Clean Methods

All of these are supported and encouraged to be used in production whenever they fit. They don't require any direct actions on the hosts, all your communication (apart from actual client lauch) is with ovirt-engine.

Connecting Using ovirt-shell "automatically"

Install ovirt-shell on the client if not present. On Fedora:

 root@client# yum install ovirt-engine-cli

run ovirt-shell and connect to the VM from it:

   bash$ ovirt-shell
   [oVirt shell (disconnected)]# connect `[`https://`](https://)`${OVIRT}/ ${USER} ${PASS} 
   [oVirt shell (connected)]# console ${VM_NAME}

client window should pop-up

Connecting Using ovirt-shell "manually"

If the steps above don't work, you can lauch the client manually based on info ovirt-shell gives you:

 client$ ovirt-shell  [oVirt shell (disconnected)]# connect https://${OVIRT}/ ${USER} ${PASS}  [oVirt shell (connected)]# show vm ${VM_NAME}  …  display-address           : **10.34.58.4**        # HOST is in bold  …  display-port              : **5914**              # PORT  display-secure_port       : **5915**              # SPORT  …  host-id                   : **f35dd7be-51b6-11e1-9275-0016365acdc4**      # HOST_UUID

Now get last remaining bit of info about host:

 [oVirt shell (connected)]# show host ${HOST_UUID}  …  certificate-subject                  : **O=organization name, CN=common-name**         # SUBJECT

The host subject has to be stripped of spaces after commas, in this case it will look like this: O=organization name,CN=common-name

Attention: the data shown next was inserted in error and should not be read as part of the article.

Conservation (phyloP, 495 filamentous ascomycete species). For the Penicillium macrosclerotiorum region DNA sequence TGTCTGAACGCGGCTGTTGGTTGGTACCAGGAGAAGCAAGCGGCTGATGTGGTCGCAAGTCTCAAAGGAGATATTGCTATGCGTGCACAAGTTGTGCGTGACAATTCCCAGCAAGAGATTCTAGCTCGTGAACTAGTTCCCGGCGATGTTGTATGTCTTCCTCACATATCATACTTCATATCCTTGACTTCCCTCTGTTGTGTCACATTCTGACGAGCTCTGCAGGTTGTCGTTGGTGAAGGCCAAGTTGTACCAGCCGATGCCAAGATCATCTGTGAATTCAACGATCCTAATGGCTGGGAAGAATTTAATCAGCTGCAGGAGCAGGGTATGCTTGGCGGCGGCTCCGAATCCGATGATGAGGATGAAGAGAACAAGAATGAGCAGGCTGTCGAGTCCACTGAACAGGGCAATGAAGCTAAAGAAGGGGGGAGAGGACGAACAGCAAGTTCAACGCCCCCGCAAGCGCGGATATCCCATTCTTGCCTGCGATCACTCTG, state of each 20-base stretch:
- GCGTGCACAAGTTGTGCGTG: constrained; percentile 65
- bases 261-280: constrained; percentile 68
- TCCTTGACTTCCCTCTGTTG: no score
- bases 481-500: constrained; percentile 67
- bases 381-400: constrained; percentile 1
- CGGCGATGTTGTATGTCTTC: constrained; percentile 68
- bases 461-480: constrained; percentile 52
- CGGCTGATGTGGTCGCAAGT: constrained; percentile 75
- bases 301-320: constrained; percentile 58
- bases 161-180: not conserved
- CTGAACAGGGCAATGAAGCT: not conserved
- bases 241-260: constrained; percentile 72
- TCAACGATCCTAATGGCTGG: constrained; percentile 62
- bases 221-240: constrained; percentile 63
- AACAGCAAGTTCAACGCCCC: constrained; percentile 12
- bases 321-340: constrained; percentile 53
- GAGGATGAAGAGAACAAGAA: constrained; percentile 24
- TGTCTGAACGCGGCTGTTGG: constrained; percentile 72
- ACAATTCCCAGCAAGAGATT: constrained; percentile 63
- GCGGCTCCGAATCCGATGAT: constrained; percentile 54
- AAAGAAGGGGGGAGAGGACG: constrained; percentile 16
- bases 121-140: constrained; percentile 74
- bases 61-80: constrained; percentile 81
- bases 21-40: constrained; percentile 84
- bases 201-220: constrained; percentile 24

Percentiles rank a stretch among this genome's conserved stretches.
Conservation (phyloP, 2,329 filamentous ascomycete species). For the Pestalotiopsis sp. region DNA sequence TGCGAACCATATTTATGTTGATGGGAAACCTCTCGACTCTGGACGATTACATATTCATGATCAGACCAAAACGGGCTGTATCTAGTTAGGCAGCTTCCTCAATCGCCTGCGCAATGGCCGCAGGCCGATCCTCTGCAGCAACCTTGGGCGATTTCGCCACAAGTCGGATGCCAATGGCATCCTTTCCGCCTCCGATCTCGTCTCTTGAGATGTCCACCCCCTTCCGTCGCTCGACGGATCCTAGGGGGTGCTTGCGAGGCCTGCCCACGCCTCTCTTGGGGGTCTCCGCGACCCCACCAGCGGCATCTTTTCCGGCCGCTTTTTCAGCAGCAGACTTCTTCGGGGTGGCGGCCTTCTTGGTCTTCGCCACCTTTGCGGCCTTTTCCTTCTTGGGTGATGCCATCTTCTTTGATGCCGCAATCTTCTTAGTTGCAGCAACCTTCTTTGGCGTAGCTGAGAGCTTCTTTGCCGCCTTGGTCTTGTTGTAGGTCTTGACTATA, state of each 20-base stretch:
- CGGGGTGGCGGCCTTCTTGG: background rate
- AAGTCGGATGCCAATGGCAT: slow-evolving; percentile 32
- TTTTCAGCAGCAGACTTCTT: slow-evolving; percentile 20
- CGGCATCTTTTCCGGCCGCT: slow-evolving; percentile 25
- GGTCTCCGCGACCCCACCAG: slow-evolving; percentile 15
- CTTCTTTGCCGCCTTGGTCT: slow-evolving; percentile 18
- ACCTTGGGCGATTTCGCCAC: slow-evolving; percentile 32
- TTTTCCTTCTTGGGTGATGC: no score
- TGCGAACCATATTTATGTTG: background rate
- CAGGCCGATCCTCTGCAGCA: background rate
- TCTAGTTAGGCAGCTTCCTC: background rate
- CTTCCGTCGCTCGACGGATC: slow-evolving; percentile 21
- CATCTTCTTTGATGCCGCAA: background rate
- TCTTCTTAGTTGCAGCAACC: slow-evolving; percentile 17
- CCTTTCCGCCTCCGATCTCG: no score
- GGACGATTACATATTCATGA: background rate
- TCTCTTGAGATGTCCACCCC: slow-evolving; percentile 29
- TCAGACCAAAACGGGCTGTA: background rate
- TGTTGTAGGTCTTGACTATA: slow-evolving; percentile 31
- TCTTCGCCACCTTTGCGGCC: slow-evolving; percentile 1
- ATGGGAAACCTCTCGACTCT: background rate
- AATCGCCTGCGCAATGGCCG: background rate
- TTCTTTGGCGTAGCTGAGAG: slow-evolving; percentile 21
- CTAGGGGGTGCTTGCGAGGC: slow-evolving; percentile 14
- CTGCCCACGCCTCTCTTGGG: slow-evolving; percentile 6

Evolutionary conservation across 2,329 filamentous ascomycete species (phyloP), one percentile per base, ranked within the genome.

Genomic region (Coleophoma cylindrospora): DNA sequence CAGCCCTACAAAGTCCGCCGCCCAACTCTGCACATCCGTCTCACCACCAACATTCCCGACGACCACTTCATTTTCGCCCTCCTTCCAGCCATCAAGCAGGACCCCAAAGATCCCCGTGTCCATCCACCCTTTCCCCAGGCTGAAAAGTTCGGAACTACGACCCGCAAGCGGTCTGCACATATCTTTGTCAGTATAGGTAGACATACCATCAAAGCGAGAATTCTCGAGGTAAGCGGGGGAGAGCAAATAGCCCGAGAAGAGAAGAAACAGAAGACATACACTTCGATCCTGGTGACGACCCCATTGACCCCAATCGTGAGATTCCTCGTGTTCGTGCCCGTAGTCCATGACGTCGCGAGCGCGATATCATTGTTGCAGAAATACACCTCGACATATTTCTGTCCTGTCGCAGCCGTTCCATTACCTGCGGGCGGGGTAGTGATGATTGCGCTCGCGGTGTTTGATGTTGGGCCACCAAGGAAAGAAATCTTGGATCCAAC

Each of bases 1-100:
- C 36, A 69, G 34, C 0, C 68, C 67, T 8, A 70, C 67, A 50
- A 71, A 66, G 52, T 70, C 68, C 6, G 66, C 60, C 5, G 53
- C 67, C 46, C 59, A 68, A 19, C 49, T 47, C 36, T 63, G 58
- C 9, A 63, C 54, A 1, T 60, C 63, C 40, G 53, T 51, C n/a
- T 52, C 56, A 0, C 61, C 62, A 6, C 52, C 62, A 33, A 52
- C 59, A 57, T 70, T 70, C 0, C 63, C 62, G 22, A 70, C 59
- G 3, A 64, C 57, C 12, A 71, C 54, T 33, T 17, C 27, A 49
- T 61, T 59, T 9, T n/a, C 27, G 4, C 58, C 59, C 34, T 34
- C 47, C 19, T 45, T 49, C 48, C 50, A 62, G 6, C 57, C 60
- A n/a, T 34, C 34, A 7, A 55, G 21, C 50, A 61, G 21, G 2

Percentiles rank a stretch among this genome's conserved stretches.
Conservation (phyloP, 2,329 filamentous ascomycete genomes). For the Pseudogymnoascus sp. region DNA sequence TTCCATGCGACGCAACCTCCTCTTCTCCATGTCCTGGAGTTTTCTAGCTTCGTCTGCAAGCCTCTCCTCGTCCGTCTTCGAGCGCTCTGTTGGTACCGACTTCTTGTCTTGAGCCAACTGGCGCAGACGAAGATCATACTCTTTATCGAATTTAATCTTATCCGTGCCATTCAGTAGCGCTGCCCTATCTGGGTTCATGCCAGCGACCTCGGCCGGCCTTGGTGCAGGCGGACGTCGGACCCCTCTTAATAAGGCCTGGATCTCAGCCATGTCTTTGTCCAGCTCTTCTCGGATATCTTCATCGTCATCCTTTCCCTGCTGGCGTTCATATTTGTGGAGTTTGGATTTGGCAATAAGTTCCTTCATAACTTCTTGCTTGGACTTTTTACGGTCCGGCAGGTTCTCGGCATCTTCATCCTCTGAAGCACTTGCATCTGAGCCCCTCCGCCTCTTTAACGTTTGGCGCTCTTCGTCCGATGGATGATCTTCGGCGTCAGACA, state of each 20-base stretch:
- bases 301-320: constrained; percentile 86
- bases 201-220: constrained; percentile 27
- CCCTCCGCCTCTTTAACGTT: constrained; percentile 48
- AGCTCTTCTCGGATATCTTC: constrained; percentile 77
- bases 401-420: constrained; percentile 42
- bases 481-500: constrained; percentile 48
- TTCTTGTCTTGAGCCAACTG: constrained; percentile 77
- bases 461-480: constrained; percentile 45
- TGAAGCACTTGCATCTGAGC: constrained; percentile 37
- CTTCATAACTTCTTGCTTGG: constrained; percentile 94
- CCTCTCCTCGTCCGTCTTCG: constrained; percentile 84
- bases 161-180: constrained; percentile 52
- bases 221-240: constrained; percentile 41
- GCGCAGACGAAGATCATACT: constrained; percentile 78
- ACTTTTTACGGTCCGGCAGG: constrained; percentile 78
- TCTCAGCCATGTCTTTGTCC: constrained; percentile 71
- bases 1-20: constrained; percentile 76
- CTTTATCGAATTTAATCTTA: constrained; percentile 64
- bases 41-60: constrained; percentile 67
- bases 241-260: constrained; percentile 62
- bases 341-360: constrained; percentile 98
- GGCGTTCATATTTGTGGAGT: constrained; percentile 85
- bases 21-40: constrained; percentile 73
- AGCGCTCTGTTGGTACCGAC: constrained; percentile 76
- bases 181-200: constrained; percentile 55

And set the ticket:

 [oVirt shell (connected)]# action vm ${VM_NAME} ticket  ticket-value : YvwK2U403JXk

Now you can connect to the VM (you'll be asked for password in a modal window):

   bash$ remote-viewer --spice-ca-file ${CA_FILE} --spice-host-subject "${SUBJECT}" spice://${HOST}/?port=${PORT}\&tls-port=${SPORT}
   

Connecting Using REST API

ovirt-shell is in fact nothing more than nicely wrapped up oVirt REST API, so if you don't have it installed, you can get the same info using just curl:

   # find your VM: ` client$ `**`curl` `--cacert` `${CA_FILE}` `-u` `${USER}:${PASS}` `-H` `"Content-Type:` `application/xml"` `-X` `GET` `"`[`https://`](https://)`${OVIRT}/api/vms"`**
   ... lots of xml `     `<vm href="**\1**" id="**\1**"> `         `<name>`${VM_NAME}`</name>

In XML of this VM, look up necessary info:

  • URI to post to when you'll set the ticket:

             

Client connection details (HOST, PORT and SPORT):

          `             ``spice`              

10.34.58.4